Contributed by Dr Wong Nan-Yaw, Colorectal Surgeon. Colorectal cancer is commonly regarded as an ‘old person’s problem‘. And that’s with good reason, for 80% of newly diagnosed colorectal cancers are in people above 70. However, the flip side is that out of the remaining 20%, two-thirds are people who are below the age of 50. At just 30+ or 40+ years of age, these people are at the prime of their lives and peak of their careers. Each diagnosis among people of this group is always a shocking one. At this age, no one expects to fall seriously ill, let alone be diagnosed with cancer. So why are the young getting colorectal cancer? The reason is simply one word: genetics. Genetic defects will increase the risk of colorectal cancer among the young. These usually manifest in the two forms below:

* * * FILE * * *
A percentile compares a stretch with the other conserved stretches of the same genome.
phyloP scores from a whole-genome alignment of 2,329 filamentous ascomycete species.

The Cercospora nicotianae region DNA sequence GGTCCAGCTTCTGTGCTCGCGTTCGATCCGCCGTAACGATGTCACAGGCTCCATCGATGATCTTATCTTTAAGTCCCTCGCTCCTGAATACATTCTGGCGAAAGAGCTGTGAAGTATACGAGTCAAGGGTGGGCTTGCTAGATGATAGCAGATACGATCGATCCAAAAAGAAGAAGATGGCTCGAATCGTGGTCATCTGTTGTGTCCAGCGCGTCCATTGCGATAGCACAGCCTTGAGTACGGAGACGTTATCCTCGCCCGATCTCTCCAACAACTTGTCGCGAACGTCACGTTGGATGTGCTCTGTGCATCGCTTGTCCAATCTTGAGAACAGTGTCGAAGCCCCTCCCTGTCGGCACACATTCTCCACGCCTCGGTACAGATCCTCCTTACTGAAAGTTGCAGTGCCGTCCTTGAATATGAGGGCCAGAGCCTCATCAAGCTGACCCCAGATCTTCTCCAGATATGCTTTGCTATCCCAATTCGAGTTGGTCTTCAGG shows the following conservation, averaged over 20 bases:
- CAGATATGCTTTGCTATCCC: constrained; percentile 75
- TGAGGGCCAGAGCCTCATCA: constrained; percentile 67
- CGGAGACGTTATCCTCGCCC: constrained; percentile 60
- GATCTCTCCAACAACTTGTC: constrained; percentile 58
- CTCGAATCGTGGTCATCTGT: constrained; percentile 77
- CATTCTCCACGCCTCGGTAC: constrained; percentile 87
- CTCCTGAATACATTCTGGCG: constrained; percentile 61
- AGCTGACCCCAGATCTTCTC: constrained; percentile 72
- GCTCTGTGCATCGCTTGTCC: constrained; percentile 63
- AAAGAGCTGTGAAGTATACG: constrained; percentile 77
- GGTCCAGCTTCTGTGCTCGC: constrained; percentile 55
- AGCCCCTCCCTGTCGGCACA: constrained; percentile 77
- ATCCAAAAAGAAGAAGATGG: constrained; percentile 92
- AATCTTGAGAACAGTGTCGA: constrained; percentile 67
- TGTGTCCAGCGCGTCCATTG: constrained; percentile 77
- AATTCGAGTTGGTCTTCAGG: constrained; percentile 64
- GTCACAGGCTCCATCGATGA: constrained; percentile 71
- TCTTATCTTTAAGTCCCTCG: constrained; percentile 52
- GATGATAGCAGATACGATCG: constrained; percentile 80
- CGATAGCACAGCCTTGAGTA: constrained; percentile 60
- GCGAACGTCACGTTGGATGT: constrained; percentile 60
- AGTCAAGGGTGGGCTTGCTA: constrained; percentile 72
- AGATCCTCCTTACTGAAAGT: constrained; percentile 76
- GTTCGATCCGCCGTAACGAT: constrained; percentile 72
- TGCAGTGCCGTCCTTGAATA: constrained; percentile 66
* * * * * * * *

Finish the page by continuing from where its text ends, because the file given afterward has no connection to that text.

- Hereditary Non-Polyposis Colorectal Cancer (HNPCC)
- Familial Adenomatous Polyposis (FAP)
What does this mean? And how does knowing this change anything? If you have one of these genetic defects, you may not be able to stop colorectal cancer from affecting your life. But what you can do is to make sure that you detect and seek treatment early. One important sign is your family history. Has there been a history of colorectal cancers, especially young colorectal cancers, in your family? If yes, you should go for a colonoscopy 10 years before the age of the affected case. For example, if one of your family members was diagnosed at the age of 55, you should be screened at age 45 instead of waiting till the recommended age of 50.
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